• Aroused by Their Voice: After being smitten by his new Love Interest Terri Springer, Eliot flip-flops Rosie's characterization. When she isn't a far more critical by-the-book cop, she's outright trying to seduce Ace with a noticeably huskier tone. This is naturally lampshaded.
    Ace: Make up your mind, will ya! Is Rosie gonna be screamy or dreamy?
  • Arson, Murder, and Jaywalking: All over the place.
  • Big Bad Duumvirate: What happened during the episodes when Bugsy Vile and Miss Kitty worked together.
  • Captain Oblivious: Steve stops Yves' attempts to steal the McGuffin of the Week by sheer luck and isn't even aware of them. Steve has yet to show if he knows or not about Yves' existence.
  • Catch-Phrase: Bugsy's "senselessly violent", Frisky's "crazy", Chief Rosie's "by the books" and Eddie's "It's a well known fact that...".
  • Cats Are Mean: The only cat character in Dog City is Kitty, Bugsy's gun moll. And in the real world, Elliot's landlord.
    • One episode featured a criminal cat who was Bugsy's rival not only for the underworld but also for Kitty.
    • Yves, the bad guy from the "Yves and Steve" stories is a cat.
  • Darker and Edgier/Knight of Cerebus: In-verse Executive Meddling presses Eliot to retool Dog City by creating a new, far more evil antagonist. Displeased, Eliot deconstructs both tropes with the creation of Meat the Butcher, an Ax-Crazy criminal very ill-suited to the setting of the show, and ultimately defeated through humiliating means.
  • Deadpan Snarker: Ace, in spades.
  • Delusions of Eloquence: Bugsy Vile, no doubt as filler for the family-friendly mafia parody.
  • Dick Dastardly Stops to Cheat: In one episode, Bugsy enters a series of games and has his henchmen get rid of his adversaries so he'll win by default. When one henchman points out that the adversaries are too unfit to challenge him anyway, he explains that he doesn't want to sweat. Ace foils the plan by entering the competition.
  • Did Not Get the Girl: Elliot insists that this has to be the case for all lone wolf Film Noir detective characters, though it doesn't stop Ace from trying to avert this trope.
  • Dirty Communists: "Rocketship K-9" features a Catyslvanian communist planning to steal a rocket for their sinister operations.
  • Doesn't Like Guns: Eliot doesn't, which means that in-story Ace isn't supposed to either, relying on his wits. In practice, when Executive Meddling forces Eliot to provide the bad guys with tommy-guns, Ace would prefer a level playing field.
  • Dogged Nice Guy: Pun not intended, but Elliot counts as he an never seem to hook up with the attractive Girl Next Door.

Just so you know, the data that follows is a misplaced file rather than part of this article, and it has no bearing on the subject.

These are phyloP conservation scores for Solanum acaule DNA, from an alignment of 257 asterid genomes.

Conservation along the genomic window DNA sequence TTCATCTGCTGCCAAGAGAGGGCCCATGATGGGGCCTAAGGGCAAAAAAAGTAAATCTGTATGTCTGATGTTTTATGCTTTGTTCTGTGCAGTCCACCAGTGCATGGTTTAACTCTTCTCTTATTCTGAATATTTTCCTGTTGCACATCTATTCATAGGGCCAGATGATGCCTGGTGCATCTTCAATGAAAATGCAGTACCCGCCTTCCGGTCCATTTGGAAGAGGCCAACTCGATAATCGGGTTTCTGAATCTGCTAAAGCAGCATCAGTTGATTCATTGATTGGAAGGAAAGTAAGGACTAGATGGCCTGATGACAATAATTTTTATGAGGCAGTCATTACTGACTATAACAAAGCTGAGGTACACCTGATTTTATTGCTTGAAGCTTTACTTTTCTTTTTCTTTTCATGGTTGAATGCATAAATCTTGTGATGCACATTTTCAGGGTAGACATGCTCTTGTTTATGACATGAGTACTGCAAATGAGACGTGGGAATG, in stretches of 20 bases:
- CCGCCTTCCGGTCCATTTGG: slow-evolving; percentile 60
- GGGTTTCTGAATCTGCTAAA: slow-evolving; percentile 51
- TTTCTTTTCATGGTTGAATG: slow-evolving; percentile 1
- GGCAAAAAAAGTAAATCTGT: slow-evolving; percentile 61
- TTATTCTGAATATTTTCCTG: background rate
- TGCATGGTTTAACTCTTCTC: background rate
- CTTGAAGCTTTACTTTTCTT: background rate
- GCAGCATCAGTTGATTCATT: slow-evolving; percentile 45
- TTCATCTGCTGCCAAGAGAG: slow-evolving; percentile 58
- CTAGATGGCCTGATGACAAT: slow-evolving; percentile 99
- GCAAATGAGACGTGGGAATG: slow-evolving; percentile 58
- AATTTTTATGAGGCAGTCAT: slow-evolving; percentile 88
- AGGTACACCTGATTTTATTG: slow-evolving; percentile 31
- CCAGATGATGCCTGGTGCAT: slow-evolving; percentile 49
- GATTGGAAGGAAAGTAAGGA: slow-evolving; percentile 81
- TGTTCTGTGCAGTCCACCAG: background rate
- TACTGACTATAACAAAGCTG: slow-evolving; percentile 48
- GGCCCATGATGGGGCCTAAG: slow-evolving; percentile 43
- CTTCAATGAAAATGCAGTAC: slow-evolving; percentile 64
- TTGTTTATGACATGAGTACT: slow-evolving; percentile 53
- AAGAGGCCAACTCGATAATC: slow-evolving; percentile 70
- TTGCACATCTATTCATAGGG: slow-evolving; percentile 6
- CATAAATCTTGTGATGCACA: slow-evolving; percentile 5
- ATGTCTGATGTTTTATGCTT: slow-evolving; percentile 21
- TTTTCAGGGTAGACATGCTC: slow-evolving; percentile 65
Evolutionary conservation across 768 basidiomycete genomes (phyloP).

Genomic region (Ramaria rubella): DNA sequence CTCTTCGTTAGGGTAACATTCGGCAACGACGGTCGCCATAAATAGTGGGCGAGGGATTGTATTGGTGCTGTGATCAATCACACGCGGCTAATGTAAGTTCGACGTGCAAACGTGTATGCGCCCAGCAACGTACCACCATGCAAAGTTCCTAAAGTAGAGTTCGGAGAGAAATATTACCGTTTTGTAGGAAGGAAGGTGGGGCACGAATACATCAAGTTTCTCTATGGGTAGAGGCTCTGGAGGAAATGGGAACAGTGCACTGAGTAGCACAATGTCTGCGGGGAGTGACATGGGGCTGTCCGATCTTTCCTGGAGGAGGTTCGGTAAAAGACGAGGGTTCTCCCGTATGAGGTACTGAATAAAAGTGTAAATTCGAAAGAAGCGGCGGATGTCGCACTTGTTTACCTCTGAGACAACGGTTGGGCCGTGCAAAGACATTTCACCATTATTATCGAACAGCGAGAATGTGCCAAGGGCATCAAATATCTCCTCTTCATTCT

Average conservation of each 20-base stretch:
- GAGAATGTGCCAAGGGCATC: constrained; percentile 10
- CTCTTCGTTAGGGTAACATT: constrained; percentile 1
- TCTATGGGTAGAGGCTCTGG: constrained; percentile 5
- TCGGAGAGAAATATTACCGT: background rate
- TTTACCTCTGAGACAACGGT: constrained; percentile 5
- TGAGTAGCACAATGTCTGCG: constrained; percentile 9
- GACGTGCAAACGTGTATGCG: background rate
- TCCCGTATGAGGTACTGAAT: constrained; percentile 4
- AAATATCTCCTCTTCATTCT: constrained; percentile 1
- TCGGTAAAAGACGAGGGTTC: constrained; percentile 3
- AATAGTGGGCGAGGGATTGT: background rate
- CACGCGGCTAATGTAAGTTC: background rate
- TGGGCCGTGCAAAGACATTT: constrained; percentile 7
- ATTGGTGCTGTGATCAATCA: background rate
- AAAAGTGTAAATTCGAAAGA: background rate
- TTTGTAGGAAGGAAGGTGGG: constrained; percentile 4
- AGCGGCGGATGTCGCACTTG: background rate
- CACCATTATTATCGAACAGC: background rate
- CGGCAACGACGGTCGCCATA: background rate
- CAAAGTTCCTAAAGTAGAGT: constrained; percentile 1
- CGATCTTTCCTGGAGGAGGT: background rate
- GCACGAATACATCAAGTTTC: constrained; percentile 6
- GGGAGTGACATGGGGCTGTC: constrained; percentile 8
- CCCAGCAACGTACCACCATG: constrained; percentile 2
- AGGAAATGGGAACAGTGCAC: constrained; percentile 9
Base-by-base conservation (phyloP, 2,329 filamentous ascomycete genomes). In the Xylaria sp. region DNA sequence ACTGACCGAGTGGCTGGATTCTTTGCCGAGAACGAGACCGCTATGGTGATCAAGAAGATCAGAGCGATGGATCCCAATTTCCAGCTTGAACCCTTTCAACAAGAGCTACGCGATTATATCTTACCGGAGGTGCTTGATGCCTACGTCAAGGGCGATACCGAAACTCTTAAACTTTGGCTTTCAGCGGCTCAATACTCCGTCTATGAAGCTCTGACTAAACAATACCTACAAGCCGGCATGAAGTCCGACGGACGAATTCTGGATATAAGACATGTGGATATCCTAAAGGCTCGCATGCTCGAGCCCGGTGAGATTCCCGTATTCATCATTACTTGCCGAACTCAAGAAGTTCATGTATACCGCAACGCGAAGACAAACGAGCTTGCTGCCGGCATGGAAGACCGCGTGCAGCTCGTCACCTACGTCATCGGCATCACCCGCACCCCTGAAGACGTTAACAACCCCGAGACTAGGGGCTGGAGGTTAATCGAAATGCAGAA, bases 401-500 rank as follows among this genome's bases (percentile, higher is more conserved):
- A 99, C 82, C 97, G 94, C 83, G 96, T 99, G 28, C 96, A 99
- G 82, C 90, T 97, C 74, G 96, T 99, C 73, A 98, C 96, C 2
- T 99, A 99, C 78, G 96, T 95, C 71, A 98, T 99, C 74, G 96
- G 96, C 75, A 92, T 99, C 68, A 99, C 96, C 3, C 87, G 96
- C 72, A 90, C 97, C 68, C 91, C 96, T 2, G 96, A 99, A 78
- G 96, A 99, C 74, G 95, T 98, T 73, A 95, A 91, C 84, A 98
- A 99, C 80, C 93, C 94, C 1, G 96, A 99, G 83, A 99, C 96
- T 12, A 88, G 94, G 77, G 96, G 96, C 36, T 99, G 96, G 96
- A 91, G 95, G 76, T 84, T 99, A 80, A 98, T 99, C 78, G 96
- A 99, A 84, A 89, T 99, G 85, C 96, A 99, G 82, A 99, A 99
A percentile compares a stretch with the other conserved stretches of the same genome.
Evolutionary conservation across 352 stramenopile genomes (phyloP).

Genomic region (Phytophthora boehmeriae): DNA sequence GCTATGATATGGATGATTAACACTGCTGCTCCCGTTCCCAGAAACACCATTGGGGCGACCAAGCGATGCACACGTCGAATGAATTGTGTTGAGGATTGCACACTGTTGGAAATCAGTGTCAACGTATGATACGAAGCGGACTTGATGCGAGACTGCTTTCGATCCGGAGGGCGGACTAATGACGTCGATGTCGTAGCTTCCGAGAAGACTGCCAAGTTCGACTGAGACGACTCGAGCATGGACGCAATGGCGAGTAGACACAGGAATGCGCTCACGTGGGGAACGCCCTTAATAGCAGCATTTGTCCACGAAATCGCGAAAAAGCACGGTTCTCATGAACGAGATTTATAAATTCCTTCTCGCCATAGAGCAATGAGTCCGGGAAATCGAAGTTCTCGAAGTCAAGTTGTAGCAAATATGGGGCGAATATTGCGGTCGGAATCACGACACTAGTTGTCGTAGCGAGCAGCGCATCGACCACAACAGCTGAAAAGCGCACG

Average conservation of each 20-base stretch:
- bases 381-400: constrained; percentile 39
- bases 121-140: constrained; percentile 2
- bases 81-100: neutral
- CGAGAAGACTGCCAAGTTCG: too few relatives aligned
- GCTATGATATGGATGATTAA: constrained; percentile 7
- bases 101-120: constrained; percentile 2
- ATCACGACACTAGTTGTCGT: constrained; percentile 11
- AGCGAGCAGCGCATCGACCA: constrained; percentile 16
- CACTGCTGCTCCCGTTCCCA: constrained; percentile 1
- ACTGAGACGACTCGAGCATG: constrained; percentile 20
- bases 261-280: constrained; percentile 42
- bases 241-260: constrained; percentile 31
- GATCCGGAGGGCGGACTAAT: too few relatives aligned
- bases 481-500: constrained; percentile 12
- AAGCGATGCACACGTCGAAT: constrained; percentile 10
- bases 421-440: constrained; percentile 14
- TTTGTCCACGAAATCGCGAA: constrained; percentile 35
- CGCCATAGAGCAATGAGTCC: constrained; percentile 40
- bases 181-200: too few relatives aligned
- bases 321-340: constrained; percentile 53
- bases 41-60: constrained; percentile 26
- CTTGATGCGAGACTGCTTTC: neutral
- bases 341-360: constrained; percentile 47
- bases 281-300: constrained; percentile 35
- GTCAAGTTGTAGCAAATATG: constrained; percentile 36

• Dogs Are Dumb: Played straight with Bruiser; averted with Mad Dog, who is shown to be intelligent and articulate, quoting the Bard and Mark Twain... but only after being clocked over the head. Usually, though, he plays The Unintelligible.)
    • It's only through sheer luck Steve keeps anything he guards safe from Yves.
  • Dumb Muscle: Bugsy's nephew, Bruiser.
  • Dueling Works: In-Universe, the episode "Sick as a Dog" reveals that the show-within-a-show is in a ratings battle with Cat City, later replaced by Rabbits in the Hood. Brief clips from both shows are shown, featuring feline/lapine versions of Ace and Rosie parroting the "Feed the hungry, not my ego" line from the first episode.
  • Eviler Than Thou: Bugsy and Baron von Rotweiller.
  • Even Bad Men Love Their Mamas: Baron von Rotweiller again, complete with a cameo of his mutter.
  • Executive Meddling: Done in-universe, especially in "Ya Gotta Have Hart." First, Elliot's boss wants the show to be retooled from a Film Noir detective series to a stylish "Beverly Hills cop" show. Later in that same episode, he tries making an Ace Hart film for a French director who turns it into a surreal fantasy, and then attempts a comic book, only for the execs to turn Ace into a superhero.
  • Fair Cop: Rosie O'Gravy
  • Fantastic Ghetto: Tabbytown is Dog City's cat district.
  • The Family for the Whole Family
  • Female Feline, Male Mutt: Bugsy and Miss Kitty
  • Femme Fatale: Miss Kitty
  • Forklift Fu: Eddie once attempts to rescue Ace in this manner. It does not end well.
  • Fully Dressed Cartoon Animal
  • Funny Animal
  • Furry Reminder: All over the place. Fire hydrants, full moons, squeaky toys, treats, drooling. Yep!
  • Getting Crap Past the Radar: After falling head over heels for Terri, Eliot starts getting rather...excited with Rosie's characterization. As a result, she shifts between criticizing and trying to seduce Ace, much to the private eye's chagrin. Ace declares that Eliot needs "a little cooling off" and, by slamming a hammer in the cartoon world, knocks a glass of ice water onto Eliot's crotch. Works like a charm.
  • Gratuitous German: Baron Von Rottweiler, full stop.
  • Growing Muscles Sequence: Ya Gotta Have Hart, where in-universe Executive Meddling wanted Ace to become a superhero named "Wonder Dog", complete with super strength, speed and leap tall obstacles. Ace disapproved of the meddling, but the idea of being dogly muscular didn't seem like a completely bad idea, judging by his reaction when Eliot pops his suit with a pencil.
  • Half-Dressed Cartoon Animal: Mad Dog wears only a vest, fedora, spats, and a collar with a rope leash (!)
  • How We Got Here: Discussed in the episode, "Of Mutts and Mayors", which starts off with Ace and Rosie on the run. Ace has no idea how they wound up in this predicament, which prompts Eliot to explain that they would be starting off near the end, where things are really bad, and then they'd show everyone how they got there.
  • Hurricane of Puns: YES.
  • Hypocritical Humor: Periodically, such as Bugsy Vile yelling "Enough! With! The violence!" as he's smacking the crap out of Frisky with a rolled-up newspaper
    • Eliot frequently reprimands Ace for suggesting violent actions on the grounds that he hates violence. This is coming from the animator who often subjects Ace to violent slapstick.
  • Innocent Bystander: Or innocent pups, as it were, complete with a playpen and a giant sign saying "Innocent Bystanders" at the worst possible moments. Ace calls this out already the second time it happens.